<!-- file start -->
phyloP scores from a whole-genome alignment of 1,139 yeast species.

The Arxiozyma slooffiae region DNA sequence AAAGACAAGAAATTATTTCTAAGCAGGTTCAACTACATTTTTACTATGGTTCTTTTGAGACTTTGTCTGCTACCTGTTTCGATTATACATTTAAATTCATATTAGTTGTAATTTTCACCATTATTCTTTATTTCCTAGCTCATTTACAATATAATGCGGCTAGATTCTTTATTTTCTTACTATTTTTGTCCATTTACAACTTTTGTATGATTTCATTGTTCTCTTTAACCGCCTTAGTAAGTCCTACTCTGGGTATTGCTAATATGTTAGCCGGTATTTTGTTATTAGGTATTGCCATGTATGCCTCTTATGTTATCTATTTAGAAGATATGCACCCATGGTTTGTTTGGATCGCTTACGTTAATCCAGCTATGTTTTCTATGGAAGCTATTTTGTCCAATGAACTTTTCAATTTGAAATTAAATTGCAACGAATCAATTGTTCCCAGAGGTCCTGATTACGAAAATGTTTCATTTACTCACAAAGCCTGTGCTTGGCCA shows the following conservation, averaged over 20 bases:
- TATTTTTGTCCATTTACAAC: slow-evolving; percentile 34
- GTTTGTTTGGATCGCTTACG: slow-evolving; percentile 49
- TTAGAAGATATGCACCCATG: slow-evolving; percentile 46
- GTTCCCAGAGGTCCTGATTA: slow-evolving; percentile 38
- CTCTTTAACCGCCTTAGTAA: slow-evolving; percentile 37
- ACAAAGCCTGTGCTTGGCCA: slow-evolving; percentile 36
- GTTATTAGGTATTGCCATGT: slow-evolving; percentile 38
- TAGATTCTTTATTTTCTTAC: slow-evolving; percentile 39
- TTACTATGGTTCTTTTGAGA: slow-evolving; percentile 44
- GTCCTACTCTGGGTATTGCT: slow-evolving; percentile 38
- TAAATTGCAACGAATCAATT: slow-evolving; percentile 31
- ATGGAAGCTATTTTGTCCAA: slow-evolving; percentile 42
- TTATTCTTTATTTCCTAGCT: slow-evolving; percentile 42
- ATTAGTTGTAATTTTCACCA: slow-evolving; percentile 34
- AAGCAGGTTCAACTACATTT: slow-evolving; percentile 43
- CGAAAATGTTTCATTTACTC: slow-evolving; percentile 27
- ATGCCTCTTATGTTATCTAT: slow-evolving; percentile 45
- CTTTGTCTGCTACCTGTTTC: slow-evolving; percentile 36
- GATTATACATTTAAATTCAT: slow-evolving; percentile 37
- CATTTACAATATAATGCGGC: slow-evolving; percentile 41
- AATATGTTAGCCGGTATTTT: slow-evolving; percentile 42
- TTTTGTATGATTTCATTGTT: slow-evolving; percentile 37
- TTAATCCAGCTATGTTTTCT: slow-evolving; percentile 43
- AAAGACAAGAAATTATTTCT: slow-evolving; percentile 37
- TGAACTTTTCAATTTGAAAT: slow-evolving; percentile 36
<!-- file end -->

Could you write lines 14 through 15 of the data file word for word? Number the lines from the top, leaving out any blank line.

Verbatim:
- ATGGAAGCTATTTTGTCCAA: slow-evolving; percentile 42
- TTATTCTTTATTTCCTAGCT: slow-evolving; percentile 42